UPDATE #2a: I believe the preceding implementation will resolve 2 additional problems. Having your account, profile/configurations stored in the cloud means that any system format will have your podcast subscriptions & auto-delete preferences restored seamlessly when your new system is up & running. Furthermore, although most savvy users are currently shifting their music collection off to an external volume, such volumes housing large collections of multimedia are usually non-portable 3.5″ external hard disks or even NAS devices. So if I want to synchronise my music while I’m outside with my netbook (& to a lesser extent, remove finished podcasts), I can’t do it without lugging my external storage along. If my media is actually stored in the cloud, I can sign into the same iTunes account/profile on my netbook (or any number of disparate devices) & still synchronise my iPod “properly” against a single media source (instead of having any nasty surprises as compared to if I sync one iPod against a few different external volumes of media, if that is even possible).

So besides the iTunes issue, all the rest of the system migration is not as tense as my previous system migrations; I guess my attitude towards this whole aspect of my life has become less anal-retentive”. Happily enjoying my Windows 7 Ultimate system for the time-being (except when I write this entry I was actually on a plane). Oh btw, did I mention what happened to my laptop right after the decision to migrate it was made? To find out more, read part 2 of this “holiday special”.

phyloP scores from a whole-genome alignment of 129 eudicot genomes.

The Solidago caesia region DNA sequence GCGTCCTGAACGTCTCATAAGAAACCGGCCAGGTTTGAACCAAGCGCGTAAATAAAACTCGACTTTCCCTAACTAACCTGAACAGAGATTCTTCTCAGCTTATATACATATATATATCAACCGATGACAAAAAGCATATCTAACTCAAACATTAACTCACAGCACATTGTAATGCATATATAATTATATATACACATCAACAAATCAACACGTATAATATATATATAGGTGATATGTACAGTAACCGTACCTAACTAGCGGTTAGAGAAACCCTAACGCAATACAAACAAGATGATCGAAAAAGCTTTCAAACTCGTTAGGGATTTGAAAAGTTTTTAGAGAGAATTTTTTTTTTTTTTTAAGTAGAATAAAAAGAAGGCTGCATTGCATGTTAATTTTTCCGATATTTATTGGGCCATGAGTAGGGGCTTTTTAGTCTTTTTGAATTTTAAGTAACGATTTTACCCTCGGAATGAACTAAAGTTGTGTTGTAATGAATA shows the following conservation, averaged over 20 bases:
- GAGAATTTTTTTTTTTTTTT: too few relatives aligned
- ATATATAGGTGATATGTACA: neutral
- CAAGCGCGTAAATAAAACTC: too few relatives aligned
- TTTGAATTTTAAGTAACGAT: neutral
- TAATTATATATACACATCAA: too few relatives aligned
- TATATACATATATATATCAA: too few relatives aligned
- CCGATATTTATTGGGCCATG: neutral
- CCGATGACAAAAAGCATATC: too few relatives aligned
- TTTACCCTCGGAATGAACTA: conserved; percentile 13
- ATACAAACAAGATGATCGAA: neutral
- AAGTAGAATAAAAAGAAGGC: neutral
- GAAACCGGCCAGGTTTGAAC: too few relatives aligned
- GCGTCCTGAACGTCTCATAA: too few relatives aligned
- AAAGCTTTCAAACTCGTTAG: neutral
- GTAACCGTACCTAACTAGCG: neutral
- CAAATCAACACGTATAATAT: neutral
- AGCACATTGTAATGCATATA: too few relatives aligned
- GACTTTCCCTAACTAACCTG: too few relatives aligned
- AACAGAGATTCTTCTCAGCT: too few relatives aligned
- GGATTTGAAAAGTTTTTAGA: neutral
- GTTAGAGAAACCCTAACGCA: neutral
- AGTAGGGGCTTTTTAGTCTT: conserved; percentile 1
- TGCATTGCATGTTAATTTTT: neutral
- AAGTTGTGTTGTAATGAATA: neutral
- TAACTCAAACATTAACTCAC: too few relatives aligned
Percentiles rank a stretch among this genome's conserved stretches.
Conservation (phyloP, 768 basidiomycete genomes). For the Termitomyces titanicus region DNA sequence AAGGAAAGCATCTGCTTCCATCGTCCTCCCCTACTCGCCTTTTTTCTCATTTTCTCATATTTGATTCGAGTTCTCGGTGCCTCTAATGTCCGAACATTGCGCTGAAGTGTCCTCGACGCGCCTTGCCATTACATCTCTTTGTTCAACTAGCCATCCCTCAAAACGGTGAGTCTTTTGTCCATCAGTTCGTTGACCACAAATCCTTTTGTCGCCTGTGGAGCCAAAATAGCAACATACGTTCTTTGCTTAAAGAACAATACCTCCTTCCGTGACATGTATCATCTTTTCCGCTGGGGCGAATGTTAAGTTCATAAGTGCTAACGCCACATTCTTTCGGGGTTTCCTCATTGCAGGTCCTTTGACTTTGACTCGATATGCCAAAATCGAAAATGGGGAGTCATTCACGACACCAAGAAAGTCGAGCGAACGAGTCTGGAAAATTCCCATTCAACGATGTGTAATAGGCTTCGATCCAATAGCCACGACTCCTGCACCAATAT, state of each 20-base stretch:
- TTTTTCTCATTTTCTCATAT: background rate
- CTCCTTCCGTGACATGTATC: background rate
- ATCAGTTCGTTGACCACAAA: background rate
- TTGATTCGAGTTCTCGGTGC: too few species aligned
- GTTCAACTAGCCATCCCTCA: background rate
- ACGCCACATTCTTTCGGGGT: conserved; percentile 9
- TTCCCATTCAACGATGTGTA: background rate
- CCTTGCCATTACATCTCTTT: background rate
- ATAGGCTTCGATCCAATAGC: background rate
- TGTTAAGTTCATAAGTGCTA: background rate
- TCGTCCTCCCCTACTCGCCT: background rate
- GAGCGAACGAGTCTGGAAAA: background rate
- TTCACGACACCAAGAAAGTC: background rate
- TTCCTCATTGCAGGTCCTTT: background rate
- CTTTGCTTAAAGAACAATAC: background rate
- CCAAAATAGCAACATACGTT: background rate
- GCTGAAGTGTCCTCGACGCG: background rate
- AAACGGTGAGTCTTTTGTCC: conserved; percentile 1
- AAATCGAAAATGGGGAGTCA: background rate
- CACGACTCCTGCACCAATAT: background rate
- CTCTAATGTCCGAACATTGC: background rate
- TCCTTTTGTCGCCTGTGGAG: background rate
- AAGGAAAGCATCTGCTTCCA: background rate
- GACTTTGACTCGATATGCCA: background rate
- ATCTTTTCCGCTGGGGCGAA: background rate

I recently wrote an email to an acquaintance of me asking me for advice on an upcoming purchase of a laptop. I suppose he’ll be committing this purchase at the PC Show 2008 & tailored my response to him accordingly. Since I invested some due effort in composing the email, I figure why not post the contents up here, to act as a reference for those who’re trekking the same path soon too? As follows (in blue):

Hi uncle T,

I hope you still remember me. I recalled you mentioning to me that you’re going to purchase a laptop and you asked me for some pointers. The PC Show is at Suntec from 12th – 15th Jun (next week) and before I can recommend you any models that I come across there, I hope you can answer some of the questions below, so that I roughly know what you want (please include the replies in your email response):

Budget: common budgets include $1800, $2500, but just like me know how much u willing to fork out.
Purpose: a general computer for everyone in the family to use at home, or for one for your kids to bring to & fro school?
Misc: any gaming to be done? You intending to pair it with a LCD monitor? etc

Actually, if this computer is never intended to leave the house, I will really suggest you buy a desktop PC instead, as the same budget, when used to purchase a desktop PC, can afford significantly better specs as compared to buying a laptop.

So do let me know your requirements for above, so if I notice anything tailored more towards your needs I can point it out to you.

Now, for the general guideline:

Avoid Acer and Samsung, Sony. Acer laptops have a very very bad reputation of using components that fail very easily and frequently. As for Samsung laptops, well, I personally use their laptop and cellphones and both product sport extremely lousy battery life. I guess the only things you can buy from Samsung are monitors. Then unless you have money to throw, Sony’s laptop are beautiful BUT extremely overpriced (you can just compared a Sony laptop and another brand’s of similar spec, the Sony one will be way more expensive). But if you are prepared to splurge, Sony laptops’re beautiful. If you’re going for Apple MacBooks, erm, buy any time also no problem, Apple DUN give discount at shows, at most they throw in freebies.